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Tighter security coming for .org names

March 13, 2010

The Public Interest Registry will add an extra layer of security known as DNS Security Extensions (DNSSEC) to the .org domain in June — a move that will protect millions of non-profit organizations and their donors from hacking attacks known as cache poisoning.

Comcast launches first public U.S. trial of advanced DNS security

In a cache poisoning attack, traffic is redirected from a legitimate Web site to a fake one without the Web site operator or end user knowing. Cache poisoning attacks are the result of a serious flaw in the DNS that was disclosed by security researcher Dan Kaminsky in 2008.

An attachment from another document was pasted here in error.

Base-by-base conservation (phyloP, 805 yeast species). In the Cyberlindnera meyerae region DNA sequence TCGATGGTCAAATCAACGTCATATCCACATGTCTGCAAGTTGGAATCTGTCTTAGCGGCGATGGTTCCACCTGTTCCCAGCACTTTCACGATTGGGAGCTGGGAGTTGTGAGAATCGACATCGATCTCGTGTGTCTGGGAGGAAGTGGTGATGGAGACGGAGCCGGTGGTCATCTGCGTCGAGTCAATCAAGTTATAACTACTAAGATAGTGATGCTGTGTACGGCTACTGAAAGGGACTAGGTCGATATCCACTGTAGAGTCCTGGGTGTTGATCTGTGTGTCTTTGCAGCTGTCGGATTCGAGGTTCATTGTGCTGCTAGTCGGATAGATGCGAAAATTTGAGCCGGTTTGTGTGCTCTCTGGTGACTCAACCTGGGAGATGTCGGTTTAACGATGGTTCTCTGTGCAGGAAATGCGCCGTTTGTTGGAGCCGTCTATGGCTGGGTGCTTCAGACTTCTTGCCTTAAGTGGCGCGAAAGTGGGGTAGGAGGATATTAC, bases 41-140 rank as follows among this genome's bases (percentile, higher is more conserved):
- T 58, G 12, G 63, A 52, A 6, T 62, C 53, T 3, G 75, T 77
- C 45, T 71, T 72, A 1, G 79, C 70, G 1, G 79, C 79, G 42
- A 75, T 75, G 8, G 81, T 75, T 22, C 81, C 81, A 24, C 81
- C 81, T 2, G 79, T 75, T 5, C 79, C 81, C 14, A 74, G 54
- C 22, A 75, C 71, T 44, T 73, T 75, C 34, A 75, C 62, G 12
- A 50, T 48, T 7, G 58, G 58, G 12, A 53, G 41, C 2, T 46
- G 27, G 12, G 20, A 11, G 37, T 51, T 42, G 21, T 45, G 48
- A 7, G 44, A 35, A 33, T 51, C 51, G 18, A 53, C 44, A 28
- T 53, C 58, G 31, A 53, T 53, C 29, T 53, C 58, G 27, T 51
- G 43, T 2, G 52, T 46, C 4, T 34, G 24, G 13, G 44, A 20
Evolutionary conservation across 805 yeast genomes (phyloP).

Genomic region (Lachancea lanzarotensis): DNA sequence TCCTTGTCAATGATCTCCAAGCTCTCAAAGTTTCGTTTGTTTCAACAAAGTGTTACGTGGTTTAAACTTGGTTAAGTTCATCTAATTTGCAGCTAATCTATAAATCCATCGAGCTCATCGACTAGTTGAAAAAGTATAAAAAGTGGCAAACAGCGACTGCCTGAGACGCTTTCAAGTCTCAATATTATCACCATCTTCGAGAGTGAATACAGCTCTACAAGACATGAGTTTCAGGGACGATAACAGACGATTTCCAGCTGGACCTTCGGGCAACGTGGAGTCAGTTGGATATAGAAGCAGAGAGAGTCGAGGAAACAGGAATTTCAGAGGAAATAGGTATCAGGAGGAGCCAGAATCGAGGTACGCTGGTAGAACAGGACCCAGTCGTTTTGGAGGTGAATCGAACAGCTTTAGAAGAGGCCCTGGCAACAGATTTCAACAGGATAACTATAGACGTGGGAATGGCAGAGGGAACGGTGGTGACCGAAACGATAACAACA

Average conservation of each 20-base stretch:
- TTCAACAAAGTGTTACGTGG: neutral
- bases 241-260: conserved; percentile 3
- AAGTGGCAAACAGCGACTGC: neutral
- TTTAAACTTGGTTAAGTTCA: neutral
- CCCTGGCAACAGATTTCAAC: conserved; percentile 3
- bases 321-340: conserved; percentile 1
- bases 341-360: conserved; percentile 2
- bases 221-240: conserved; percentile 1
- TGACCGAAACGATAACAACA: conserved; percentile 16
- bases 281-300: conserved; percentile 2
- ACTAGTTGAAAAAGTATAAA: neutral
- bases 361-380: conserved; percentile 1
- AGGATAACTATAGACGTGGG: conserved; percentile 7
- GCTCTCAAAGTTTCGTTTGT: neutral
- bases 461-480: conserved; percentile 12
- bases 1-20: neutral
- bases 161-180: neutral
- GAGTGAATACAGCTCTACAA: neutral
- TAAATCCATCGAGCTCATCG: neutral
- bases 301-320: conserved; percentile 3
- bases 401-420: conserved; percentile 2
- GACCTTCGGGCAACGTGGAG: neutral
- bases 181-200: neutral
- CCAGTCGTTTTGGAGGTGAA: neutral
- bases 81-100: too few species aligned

DNSSEC is an emerging Internet standard that prevents cache poisoning attacks by allowing Web sites to verify their domain names and corresponding IP addresses using digital signatures and public-key encryption

via Tighter security coming for .org names.

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